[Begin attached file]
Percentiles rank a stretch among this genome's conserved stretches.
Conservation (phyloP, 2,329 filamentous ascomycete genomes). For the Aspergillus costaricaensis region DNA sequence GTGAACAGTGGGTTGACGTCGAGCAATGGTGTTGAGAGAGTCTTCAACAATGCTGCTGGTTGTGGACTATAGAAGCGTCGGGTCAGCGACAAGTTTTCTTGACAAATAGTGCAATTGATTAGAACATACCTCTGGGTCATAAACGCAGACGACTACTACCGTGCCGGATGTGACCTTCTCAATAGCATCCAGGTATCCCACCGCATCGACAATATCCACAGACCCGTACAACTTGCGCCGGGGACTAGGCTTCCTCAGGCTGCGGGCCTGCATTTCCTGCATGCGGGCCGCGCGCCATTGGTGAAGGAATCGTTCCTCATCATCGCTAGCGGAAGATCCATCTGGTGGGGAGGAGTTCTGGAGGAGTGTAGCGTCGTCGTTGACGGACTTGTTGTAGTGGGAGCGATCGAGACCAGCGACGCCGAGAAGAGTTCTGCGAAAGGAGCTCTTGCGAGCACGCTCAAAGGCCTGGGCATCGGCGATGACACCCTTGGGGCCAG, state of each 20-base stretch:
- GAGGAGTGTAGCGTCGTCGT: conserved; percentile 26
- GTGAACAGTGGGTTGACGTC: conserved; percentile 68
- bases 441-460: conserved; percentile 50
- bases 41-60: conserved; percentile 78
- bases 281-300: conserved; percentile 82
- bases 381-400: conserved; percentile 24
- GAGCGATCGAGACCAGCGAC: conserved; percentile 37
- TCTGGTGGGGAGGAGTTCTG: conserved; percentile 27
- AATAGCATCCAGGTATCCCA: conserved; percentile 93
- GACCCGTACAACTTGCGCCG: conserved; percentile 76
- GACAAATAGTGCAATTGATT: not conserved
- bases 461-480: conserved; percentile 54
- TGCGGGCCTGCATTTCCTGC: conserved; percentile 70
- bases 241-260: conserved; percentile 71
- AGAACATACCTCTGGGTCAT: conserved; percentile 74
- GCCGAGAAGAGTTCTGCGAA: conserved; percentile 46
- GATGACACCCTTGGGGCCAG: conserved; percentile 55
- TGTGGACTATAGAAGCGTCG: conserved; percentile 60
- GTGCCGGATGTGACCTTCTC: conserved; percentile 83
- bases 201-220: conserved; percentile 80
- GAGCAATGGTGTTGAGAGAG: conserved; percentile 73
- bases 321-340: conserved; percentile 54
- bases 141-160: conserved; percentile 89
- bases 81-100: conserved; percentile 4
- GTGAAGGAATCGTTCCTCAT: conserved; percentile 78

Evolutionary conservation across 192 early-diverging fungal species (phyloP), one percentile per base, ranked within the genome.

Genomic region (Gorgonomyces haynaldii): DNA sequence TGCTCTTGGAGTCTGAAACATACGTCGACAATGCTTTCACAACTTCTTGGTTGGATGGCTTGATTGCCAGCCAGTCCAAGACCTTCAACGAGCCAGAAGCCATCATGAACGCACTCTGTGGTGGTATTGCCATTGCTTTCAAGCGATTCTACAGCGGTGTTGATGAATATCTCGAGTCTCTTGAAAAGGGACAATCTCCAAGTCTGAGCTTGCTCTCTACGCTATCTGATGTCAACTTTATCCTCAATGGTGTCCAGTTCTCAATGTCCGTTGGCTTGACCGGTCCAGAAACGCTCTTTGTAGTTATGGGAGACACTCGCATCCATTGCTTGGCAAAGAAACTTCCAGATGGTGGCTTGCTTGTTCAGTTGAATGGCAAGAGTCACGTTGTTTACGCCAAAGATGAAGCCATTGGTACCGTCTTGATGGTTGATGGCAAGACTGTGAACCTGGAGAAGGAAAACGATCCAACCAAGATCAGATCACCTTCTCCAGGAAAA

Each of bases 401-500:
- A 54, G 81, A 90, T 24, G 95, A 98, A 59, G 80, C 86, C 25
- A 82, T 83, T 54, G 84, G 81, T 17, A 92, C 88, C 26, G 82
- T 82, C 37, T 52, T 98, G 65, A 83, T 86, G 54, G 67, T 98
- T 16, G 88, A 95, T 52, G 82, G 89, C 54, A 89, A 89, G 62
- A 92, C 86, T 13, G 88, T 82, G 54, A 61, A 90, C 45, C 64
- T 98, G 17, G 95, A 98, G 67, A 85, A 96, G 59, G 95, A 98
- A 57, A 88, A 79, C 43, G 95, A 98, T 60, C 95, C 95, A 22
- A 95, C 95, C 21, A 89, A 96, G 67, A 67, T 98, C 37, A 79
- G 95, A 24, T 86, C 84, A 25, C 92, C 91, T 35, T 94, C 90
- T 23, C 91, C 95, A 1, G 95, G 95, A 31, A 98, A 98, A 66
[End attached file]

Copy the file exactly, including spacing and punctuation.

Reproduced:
Percentiles rank a stretch among this genome's conserved stretches.
Conservation (phyloP, 2,329 filamentous ascomycete genomes). For the Aspergillus costaricaensis region DNA sequence GTGAACAGTGGGTTGACGTCGAGCAATGGTGTTGAGAGAGTCTTCAACAATGCTGCTGGTTGTGGACTATAGAAGCGTCGGGTCAGCGACAAGTTTTCTTGACAAATAGTGCAATTGATTAGAACATACCTCTGGGTCATAAACGCAGACGACTACTACCGTGCCGGATGTGACCTTCTCAATAGCATCCAGGTATCCCACCGCATCGACAATATCCACAGACCCGTACAACTTGCGCCGGGGACTAGGCTTCCTCAGGCTGCGGGCCTGCATTTCCTGCATGCGGGCCGCGCGCCATTGGTGAAGGAATCGTTCCTCATCATCGCTAGCGGAAGATCCATCTGGTGGGGAGGAGTTCTGGAGGAGTGTAGCGTCGTCGTTGACGGACTTGTTGTAGTGGGAGCGATCGAGACCAGCGACGCCGAGAAGAGTTCTGCGAAAGGAGCTCTTGCGAGCACGCTCAAAGGCCTGGGCATCGGCGATGACACCCTTGGGGCCAG, state of each 20-base stretch:
- GAGGAGTGTAGCGTCGTCGT: conserved; percentile 26
- GTGAACAGTGGGTTGACGTC: conserved; percentile 68
- bases 441-460: conserved; percentile 50
- bases 41-60: conserved; percentile 78
- bases 281-300: conserved; percentile 82
- bases 381-400: conserved; percentile 24
- GAGCGATCGAGACCAGCGAC: conserved; percentile 37
- TCTGGTGGGGAGGAGTTCTG: conserved; percentile 27
- AATAGCATCCAGGTATCCCA: conserved; percentile 93
- GACCCGTACAACTTGCGCCG: conserved; percentile 76
- GACAAATAGTGCAATTGATT: not conserved
- bases 461-480: conserved; percentile 54
- TGCGGGCCTGCATTTCCTGC: conserved; percentile 70
- bases 241-260: conserved; percentile 71
- AGAACATACCTCTGGGTCAT: conserved; percentile 74
- GCCGAGAAGAGTTCTGCGAA: conserved; percentile 46
- GATGACACCCTTGGGGCCAG: conserved; percentile 55
- TGTGGACTATAGAAGCGTCG: conserved; percentile 60
- GTGCCGGATGTGACCTTCTC: conserved; percentile 83
- bases 201-220: conserved; percentile 80
- GAGCAATGGTGTTGAGAGAG: conserved; percentile 73
- bases 321-340: conserved; percentile 54
- bases 141-160: conserved; percentile 89
- bases 81-100: conserved; percentile 4
- GTGAAGGAATCGTTCCTCAT: conserved; percentile 78

Evolutionary conservation across 192 early-diverging fungal species (phyloP), one percentile per base, ranked within the genome.

Genomic region (Gorgonomyces haynaldii): DNA sequence TGCTCTTGGAGTCTGAAACATACGTCGACAATGCTTTCACAACTTCTTGGTTGGATGGCTTGATTGCCAGCCAGTCCAAGACCTTCAACGAGCCAGAAGCCATCATGAACGCACTCTGTGGTGGTATTGCCATTGCTTTCAAGCGATTCTACAGCGGTGTTGATGAATATCTCGAGTCTCTTGAAAAGGGACAATCTCCAAGTCTGAGCTTGCTCTCTACGCTATCTGATGTCAACTTTATCCTCAATGGTGTCCAGTTCTCAATGTCCGTTGGCTTGACCGGTCCAGAAACGCTCTTTGTAGTTATGGGAGACACTCGCATCCATTGCTTGGCAAAGAAACTTCCAGATGGTGGCTTGCTTGTTCAGTTGAATGGCAAGAGTCACGTTGTTTACGCCAAAGATGAAGCCATTGGTACCGTCTTGATGGTTGATGGCAAGACTGTGAACCTGGAGAAGGAAAACGATCCAACCAAGATCAGATCACCTTCTCCAGGAAAA

Each of bases 401-500:
- A 54, G 81, A 90, T 24, G 95, A 98, A 59, G 80, C 86, C 25
- A 82, T 83, T 54, G 84, G 81, T 17, A 92, C 88, C 26, G 82
- T 82, C 37, T 52, T 98, G 65, A 83, T 86, G 54, G 67, T 98
- T 16, G 88, A 95, T 52, G 82, G 89, C 54, A 89, A 89, G 62
- A 92, C 86, T 13, G 88, T 82, G 54, A 61, A 90, C 45, C 64
- T 98, G 17, G 95, A 98, G 67, A 85, A 96, G 59, G 95, A 98
- A 57, A 88, A 79, C 43, G 95, A 98, T 60, C 95, C 95, A 22
- A 95, C 95, C 21, A 89, A 96, G 67, A 67, T 98, C 37, A 79
- G 95, A 24, T 86, C 84, A 25, C 92, C 91, T 35, T 94, C 90
- T 23, C 91, C 95, A 1, G 95, G 95, A 31, A 98, A 98, A 66